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Author Topic: How many steps to the tail?  (Read 4290 times)

SurfKiteSUP

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How many steps to the tail?
« on: June 30, 2021, 08:34:02 AM »
Relatively new to SUP surfing and after a few months on a 9'2" Nugg I bought a new 8'7" Starboard Wedge and have been surfing it for the last 3 months or so.

I'm very happy with the Wedge and feel like I catch my share of waves with it.  However, I'm having a tough time getting back to the tail to initiate a harder turn.

When I catch a wave and transition to surfer stance, my feet are roughly centered over the handle front and back.  Maybe 60/40 to the rear.  From there, I feel like I need to step back three times before my back foot is on the tail pad to initiate a proper turn.

I feel like I should be able to get back to the tail in two steps at the most but two steps seems too unstable and I usually start to wheelie.  Three steps seems more stable but takes too long. 

What should I work on?  Make my 3 steps quicker or work on my footwork and taking 2 steps to get to the tail?  Or does it just come with more time on the water?

Just for reference, I'm 5'11" and low-intermediate shortboard surfer so I'm used to just a quick small step to get to the tail.

The video below is an example of a wave that I am on where towards the end I'm trying to step back far enough to do a hard bottom turn to hit the lip but stepping back takes too long and I run out of time and just end up having to kick out the back. (Sorry it's so tiny, it's off of the Surfline cams)

http://youtu.be/wdV2ucOlWAc

Thanks!

slsup

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Re: How many steps to the tail?
« Reply #1 on: June 30, 2021, 12:48:31 PM »
I had trouble seeing what you are doing in the video but it looked like you were surfing down the line pretty well. Try getting some weight on the paddle to help move/shuffle your feet. On your last turn/kickout you needed to make a better quicker bottom turn if you want to cut back off the top.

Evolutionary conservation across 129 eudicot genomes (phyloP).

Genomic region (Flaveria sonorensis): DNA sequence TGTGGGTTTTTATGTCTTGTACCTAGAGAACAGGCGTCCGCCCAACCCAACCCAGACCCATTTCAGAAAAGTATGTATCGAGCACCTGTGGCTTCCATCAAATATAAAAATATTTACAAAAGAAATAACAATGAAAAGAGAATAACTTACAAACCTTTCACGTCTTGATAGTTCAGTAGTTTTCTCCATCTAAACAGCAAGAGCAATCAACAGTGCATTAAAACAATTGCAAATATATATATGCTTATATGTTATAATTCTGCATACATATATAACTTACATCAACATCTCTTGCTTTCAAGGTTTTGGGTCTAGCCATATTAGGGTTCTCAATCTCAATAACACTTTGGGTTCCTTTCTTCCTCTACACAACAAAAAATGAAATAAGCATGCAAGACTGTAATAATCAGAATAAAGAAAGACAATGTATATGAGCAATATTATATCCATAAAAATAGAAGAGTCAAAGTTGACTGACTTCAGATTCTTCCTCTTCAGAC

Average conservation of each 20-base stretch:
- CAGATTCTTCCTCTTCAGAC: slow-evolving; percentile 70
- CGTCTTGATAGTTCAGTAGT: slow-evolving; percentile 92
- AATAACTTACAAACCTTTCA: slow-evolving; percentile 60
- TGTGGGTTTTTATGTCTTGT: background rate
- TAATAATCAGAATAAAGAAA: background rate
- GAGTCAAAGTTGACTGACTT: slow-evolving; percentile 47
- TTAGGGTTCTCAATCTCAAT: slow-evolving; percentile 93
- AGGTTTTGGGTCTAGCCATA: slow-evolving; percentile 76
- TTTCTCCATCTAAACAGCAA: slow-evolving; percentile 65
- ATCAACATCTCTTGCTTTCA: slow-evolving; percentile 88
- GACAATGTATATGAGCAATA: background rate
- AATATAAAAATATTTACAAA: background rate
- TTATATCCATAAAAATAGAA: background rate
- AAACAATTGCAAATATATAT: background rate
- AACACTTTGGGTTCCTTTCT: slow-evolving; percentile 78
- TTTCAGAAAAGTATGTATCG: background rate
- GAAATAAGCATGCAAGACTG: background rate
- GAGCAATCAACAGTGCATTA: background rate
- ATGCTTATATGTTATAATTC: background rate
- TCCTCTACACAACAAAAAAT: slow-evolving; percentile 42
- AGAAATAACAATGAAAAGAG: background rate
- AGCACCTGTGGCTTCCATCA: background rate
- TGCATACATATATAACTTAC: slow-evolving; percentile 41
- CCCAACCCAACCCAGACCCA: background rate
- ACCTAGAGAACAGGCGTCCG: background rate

If you have a bump in the pad it can help you locate your back foot and just keep going until you feel it. Even if you can't get your foot all the way back keep moving your back foot rail to rail on the turns.

I have same problems going to a sup as I was never a longboarder before and had to learn to surf a bigger board. This is where some of the old guys who grew up with longboards have an advantage.

Lastly a smaller board always helps, but then you have to be able to stand and paddle it.


SurfKiteSUP

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Re: How many steps to the tail?
« Reply #2 on: June 30, 2021, 02:21:23 PM »
Thanks! Yes, I feel fairly comfortable just going down the line - it's the more aggressive turns that I'm having trouble with.

Yeah, sorry it's really hard to see anything in the video. 

The video was really just to show the timing of my last attempted maneuver and, if you have a big monitor or 20/5 vision, how the board starts to wheelie on the last bottom turn and, thus,  I check up on my bottom turn a bit to take a shallower angle to just kick out the back (barely).

I know it probably depends on the wave-type/size but I would say this wave is typical of what I like to ride.  I'm just not sure what I should work on to get back to the tail of the board faster and more stable - LB-style cross-stepping? 3 quick shuffles? do the two-step? one giant leap of faith? Wider stance?
« Last Edit: June 30, 2021, 02:26:27 PM by SurfKiteSUP »

TallDude

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Re: How many steps to the tail?
« Reply #3 on: June 30, 2021, 05:58:12 PM »
It looks like you are doing pretty good even through the bumpy drops. A few comments:
As far as cross stepping.... no. Single fin style master longboard stuff.
Short SUP boarding is more what you are doing. I like to step my back foot back and on to the rail. I let my big toe hang over the rail. Like doing a kick turn on a skateboard and dragging your toe. This drives the rail deeper into the face of the wave. Part of that motion is me leaning into the face of the wave. Another analogy would be a water skier cutting a hard turn. They'll almost lay down on the water while extending their rope arm out further almost dragging it on the water. On a hard bottom turm I'll lay my paddle almost flat on the water, dragging it kinda behind me, while putting a lot of pressure on it to keep me balanced close to the face of the wave.
My foot is near the tail, but not up against the kick pad. It's more about how hard you lean and bury your rail than it is surfing off the tail.
Shorter boards like shorter skis, turn in a tighter radius, so you don't need to be right on the tail. Long boards won't turn hard when you lean against the face of the wave. They will just rail.. and you'll fall into the face of the wave. So you have to turn more off the tail on long boards, and it's a flatter more upright turn. That's why they mostly have 50/50 rails. They drift, engage, and drift again. Plus they are like trains, you can drive them from the front or rear:)
So lean hard and get your toe over that back rail.